astroengine writes "Life is good in the Solar System. We have Jupiter to thank for that. However, if the gas giant's orbit were a little more elliptical, there's every chance that Earth would become rather uncomfortable very quickly. Researchers looking at the zoo of exoplanets orbiting distant stars have simulated several scenarios of differing exoplanet orbits and find that many don't resemble our cozy Solar System. In fact, weird exoplanet orbits may be the deciding factor as to whether extraterrestrial life can form or not."
itwbennett writes "At the O'Reilly Gov 2.0 Expo, being held this week in Washington, DC, Tim Berners-Lee compared the concept of linked open data to a bag of Utz Kettle Classics Crunchy Potato chips: 'The outside of the bag contains different sets of information, each using a different vocabulary and coming from a different source, Berners-Lee explained. The front of the package displays the name of the brand and the company's own marketing claim that the chips are crunchy. The back of the package has nutritional information, such as calories and vitamins, defined by terms generated by the US Food and Drug Administration (FDA). Finally, there is a Universal Product Code (UPC) bar code on the bottom of the package, which is not understood by humans at all but rather is recognized by scanning machines globally as the moniker for the item. In other words, this single package of information actually is a collection of data and attributes that have been developed by multiple parties, not just Utz.'"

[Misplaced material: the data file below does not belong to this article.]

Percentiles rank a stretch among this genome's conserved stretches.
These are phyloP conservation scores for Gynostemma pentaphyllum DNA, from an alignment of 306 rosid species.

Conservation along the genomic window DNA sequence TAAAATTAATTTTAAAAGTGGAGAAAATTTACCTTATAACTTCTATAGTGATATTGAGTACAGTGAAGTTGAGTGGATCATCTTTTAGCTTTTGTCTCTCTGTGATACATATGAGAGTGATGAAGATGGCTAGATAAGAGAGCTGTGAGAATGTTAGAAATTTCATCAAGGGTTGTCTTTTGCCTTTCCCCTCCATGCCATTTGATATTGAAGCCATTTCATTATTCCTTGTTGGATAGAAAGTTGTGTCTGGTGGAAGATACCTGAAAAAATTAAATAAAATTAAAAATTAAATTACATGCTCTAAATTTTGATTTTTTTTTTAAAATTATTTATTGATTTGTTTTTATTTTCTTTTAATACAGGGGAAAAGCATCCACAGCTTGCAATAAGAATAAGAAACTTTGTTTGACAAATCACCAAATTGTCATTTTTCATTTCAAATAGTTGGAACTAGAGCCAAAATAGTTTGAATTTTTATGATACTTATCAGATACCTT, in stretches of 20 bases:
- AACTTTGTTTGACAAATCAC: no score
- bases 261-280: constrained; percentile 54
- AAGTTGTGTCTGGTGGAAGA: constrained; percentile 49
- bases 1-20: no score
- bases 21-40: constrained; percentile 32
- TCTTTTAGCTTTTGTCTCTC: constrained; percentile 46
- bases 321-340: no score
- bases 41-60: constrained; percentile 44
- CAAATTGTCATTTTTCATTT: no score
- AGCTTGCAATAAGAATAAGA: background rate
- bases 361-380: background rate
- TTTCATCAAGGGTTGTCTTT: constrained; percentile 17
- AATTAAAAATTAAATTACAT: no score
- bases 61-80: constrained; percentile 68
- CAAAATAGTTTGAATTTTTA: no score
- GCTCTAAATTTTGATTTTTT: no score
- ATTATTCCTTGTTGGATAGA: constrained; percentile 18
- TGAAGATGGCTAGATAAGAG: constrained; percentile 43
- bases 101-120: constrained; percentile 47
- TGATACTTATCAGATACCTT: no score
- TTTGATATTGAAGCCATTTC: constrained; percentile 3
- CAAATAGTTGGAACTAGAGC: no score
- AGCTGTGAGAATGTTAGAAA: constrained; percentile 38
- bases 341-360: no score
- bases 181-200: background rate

D1gital_Prob3 tips news that Activision's recently-released shooter, Wolfenstein, is being recalled in Germany due to the appearance of swastikas in the game. Such symbols are banned in Germany, and the German version of the game went through heavy editing to remove them. Apparently, they missed some. Activision said, "Although it is not a conspicuous element in the normal game ... we have decided to take this game immediately from the German market." Reader eldavojohn points out a review that has screenshot comparisons between the two versions of the game.
I fully agree. I'm the admin on a similar sized cluster (although our interconnects are much faster) that sees only about 50% utilization by the University. The rest of the time is lent out to other Universities without such a resource or need a place to run unfunded projects. I'd be amazed that such a resource would ever be allowed to be "played" on. Our up time is critical since many jobs take weeks sometimes months to run. Every effort is made to make the system rock solid and divide up the resources fairly.
aeoneal writes: According to Science Daily, mass spectrometry is no longer limited to what can be taken to the lab. Purdue researchers have created a handy 20 lb. device that combines mass spectrometry with DESI (desorption electrospray ionization), allowing chemical composition to be determined outside of a vacuum chamber. Purdue suggests this could be useful for everything from detecting explosive substances or cancer to predicting disease. Researcher R. Graham Cooks says, "We like to compare it to the tricorder because it is truly a hand-held instrument that yields information about the precise chemical composition of samples in a matter of minutes without harming the samples."